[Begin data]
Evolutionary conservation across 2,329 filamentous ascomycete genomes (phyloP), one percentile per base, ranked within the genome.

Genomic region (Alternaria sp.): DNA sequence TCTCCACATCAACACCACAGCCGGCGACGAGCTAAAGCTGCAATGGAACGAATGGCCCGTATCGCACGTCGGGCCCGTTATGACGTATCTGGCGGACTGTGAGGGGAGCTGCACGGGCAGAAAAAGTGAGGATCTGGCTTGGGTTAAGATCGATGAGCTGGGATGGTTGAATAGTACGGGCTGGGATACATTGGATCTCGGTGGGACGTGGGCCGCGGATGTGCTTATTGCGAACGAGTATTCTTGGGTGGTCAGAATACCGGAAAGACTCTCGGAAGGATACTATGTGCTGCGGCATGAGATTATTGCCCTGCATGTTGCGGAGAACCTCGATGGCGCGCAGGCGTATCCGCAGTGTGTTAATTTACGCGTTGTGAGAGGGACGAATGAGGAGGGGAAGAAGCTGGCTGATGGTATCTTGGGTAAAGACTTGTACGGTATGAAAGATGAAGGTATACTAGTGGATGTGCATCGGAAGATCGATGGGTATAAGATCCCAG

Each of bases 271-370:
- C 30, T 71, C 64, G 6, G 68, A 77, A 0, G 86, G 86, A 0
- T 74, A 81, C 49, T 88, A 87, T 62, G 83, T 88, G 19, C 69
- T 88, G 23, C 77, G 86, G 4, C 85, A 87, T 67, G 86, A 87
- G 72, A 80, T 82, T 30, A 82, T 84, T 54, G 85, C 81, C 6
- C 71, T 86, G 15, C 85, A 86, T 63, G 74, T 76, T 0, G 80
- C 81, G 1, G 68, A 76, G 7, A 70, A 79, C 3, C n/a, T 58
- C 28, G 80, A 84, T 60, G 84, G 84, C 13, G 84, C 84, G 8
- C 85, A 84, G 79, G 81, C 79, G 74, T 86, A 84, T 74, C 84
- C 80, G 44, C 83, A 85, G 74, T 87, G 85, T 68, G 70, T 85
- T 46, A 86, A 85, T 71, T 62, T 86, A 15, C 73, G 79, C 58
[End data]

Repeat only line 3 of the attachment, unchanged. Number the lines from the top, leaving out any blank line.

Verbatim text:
Each of bases 271-370: